- Generic name: Orlistat (tetrahydrolipstatin)
- Trade names: Xenical, Alli
- Dosages: Capsules 120 mg; 60 mg.
- Pharmacologic category: Lipase Inhibitor
- FDA approved: April 23, 1999
- Pregnancy risk factor: B
Xenical (Orlistat) is an anti-obesity medication used together with a reduced-calorie diet
to treat obesity in people with certain risk factors (such as diabetes, high blood pressure, and high
cholesterol or triglycerides).
Orlistat promotes loss of weight by preventing the digestion and absorption of dietary fat. So orlistat will have little effect in people eating a low-fat diet.
Side effects of Xenical are largely gastrointestinal in nature
and related to the pharmacologic effect of orlistat on preventing
the absorption of ingested fat. Most common side effects include:
bowel movement urgency; gas with discharge; inability to control
bowel movements; increased number of bowel movements; oily discharge;
oily or fatty stools; oily spotting.
- Elimination half-life: half-life for M1 metabolite
is approximately 3 h; half-life M3 metabolite is approximately
13.5 h; half-life of absorbed orlistat is 1 to 2 h.
- Metabolism: Occurs mainly in the gastrointestinal wall.
Two metabolites are M1 (4-member lactone ring hydrolyzed) and
M3 (M1 with N-formyl leucine moiety cleaved); considered pharmacologically
- Excretion: Eliminated by fecal excretion (major route);
biliary excretion for metabolites. 97% eliminated through feces,
83% as unchanged drug, and less than 2% through urine.
- Effective weight loss. About 81% of users
are satisfied or very satisfied with Xenical. It
is effective in weight loss, weight maintenance and prevention
of weight regain. Provides rapid and continuous weight loss
in the first 12 weeks of treatment.
- Beneficial effects on blood pressure. Xenical
therapy promotes reduction in blood pressure (mean reductions of 2.5 and 1.9 mmHg in systolic and diastolic blood pressure respectively ), cholesterol
and blood sugar.
- Anti-diabetic properties. Xenical is the first weight
loss medication to show a reduction in the risk of developing
type 2 diabetes1.
It also helps to improve glycemic control in individuals with
type 2 diabetes.
- Acts only in the digestive system. Does not affect other body systems, and unlike
appetite suppressants does not act on the brain. The systemic exposure to orlistat is minimal.
- Low potential for misuse. Not centrally acting.
- Low potential for drug interactions.
- Can lead to vitamin deficiency. By blocking fat absorption, Xenical also make it harder for your body to absorb fat-soluble vitamins A, D, E and K, as well as beta-carotene.
- Increased risk of kidney stone formation. Fat malabsorption induced by the orlistat elevates the risk of developing kidney stones, especially with a high intake of oxalate-containing foods.
- High rate of gastrointestinal side effects such as oily spotting or discharge, gas with discharge, fatty or oily stools, increased bowel movements, an urgent need to have them and an inability to control them. These bowel difficulties are caused by the excretion of undigested fat and typically occur after high-fat meals.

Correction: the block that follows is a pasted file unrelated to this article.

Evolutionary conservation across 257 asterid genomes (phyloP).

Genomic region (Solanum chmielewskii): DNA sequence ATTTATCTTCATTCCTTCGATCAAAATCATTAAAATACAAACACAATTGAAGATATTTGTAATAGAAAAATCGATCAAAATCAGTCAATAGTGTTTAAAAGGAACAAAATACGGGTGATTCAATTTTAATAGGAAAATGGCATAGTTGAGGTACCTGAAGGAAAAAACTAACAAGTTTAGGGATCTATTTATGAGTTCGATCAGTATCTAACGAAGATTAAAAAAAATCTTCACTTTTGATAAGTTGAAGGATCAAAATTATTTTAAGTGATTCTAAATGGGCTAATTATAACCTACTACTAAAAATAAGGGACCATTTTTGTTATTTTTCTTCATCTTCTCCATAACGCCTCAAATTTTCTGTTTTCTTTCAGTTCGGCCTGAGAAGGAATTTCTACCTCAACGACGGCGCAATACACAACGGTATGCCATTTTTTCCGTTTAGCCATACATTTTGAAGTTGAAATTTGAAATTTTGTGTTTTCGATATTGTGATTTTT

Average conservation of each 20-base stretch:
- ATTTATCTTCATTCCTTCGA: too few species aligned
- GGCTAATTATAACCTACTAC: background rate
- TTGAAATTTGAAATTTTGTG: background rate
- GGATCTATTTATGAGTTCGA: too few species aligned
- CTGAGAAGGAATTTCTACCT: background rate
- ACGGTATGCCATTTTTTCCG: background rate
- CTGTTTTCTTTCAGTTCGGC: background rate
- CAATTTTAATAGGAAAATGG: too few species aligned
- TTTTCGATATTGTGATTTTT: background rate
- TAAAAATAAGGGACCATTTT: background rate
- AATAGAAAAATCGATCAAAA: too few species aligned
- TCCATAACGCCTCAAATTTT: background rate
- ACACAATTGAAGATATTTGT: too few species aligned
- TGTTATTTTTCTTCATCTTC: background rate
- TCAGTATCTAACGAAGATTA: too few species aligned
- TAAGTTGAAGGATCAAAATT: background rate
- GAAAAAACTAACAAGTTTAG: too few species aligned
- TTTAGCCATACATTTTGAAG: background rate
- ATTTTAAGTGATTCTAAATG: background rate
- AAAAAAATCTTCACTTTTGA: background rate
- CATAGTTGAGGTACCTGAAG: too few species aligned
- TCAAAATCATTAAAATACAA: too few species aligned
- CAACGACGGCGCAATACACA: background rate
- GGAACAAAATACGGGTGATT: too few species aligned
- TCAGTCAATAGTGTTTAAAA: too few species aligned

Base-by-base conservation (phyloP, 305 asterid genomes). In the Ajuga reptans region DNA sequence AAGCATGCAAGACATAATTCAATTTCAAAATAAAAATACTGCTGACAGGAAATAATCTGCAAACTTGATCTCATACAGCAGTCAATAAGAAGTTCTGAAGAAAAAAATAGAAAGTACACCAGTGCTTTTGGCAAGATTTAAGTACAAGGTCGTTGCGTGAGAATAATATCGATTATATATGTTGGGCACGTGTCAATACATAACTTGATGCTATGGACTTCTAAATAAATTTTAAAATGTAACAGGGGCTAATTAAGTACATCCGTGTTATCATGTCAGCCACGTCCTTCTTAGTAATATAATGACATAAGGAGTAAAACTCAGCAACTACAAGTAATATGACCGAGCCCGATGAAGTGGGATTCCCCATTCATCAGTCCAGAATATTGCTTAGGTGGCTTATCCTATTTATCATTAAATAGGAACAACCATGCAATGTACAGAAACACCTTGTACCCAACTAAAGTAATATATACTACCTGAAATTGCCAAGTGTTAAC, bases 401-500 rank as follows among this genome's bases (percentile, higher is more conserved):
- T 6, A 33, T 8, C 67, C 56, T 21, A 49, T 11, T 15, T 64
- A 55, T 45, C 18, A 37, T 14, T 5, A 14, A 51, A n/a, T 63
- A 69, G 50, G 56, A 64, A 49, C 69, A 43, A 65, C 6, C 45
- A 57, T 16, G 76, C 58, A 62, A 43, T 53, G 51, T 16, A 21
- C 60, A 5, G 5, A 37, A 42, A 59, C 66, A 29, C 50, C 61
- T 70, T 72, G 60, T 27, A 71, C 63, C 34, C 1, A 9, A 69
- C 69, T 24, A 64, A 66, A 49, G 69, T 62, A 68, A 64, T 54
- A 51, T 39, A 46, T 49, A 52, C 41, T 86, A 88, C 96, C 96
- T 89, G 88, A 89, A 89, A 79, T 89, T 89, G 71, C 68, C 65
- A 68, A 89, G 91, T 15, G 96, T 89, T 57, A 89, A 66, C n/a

- Possible drug interactions with cyclosporine, warfarin, amiodarone, and thyroxine4.
- High cost.
- Polycystic ovarian syndrome (PCOS)2
Mechanism of action
Orlistat is a lipase inhibitor. It works by preventing the absorption of dietary fat in stomach.
Enzymes in the digestive system, called lipases, help digest (or break down) fat. When taken with meals, Xenical (Orlistat) attaches to the lipases and blocks them from breaking down some of the fat you have eaten. The undigested fat cannot be absorbed and is eliminated in the bowel movements. By working this way, Orlistat helps block about one-third of the fat in the foods you eat from being absorbed by the body.
- 1. Torgerson JS, Hauptman J, Boldrin MN, Sjöström L. XENical in the prevention of diabetes in obese subjects (XENDOS) study: a randomized study of orlistat as an adjunct to lifestyle changes for the prevention of type 2 diabetes in obese persons. Diabetes Care. 2004 Jan;27(1):155-61.
- 2. Diamanti-Kandarakis E, Katsikis I, Piperi C, Alexandraki K, Panidis D. Effect of long-term orlistat treatment on serum levels of advanced glycation end-products in women with polycystic ovary syndrome. Clin Endocrinol (Oxf). 2007 Jan;66(1):103-9.
- 3. Siebenhofer A, Horvath K, Jeitler K, Berghold A, Stich AK, Matyas E, Pignitter N, Siering U. Cochrane Database Syst Rev. 2009 Jul 8;(3):CD007654.
- 4. Filippatos TD, Derdemezis CS, Gazi IF, Nakou ES, Mikhailidis DP, Elisaf MS. Orlistat-associated adverse effects and drug interactions: a critical review. Drug Saf. 2008;31(1):53-65. PubMed
- Orlistat (Xenical) is approved for long-term treatment of obesity in more countries than any other weight loss pill.
- Orlistat alters nutrient absorption in the intestine by blocking pancreatic and gastric lipases; up to 30% of eaten fat is blocked.
- The U.S. FDA approved orlistat capsules, branded as Alli, as an
over-the-counter (OTC) treatment for overweight adults in February, 2007.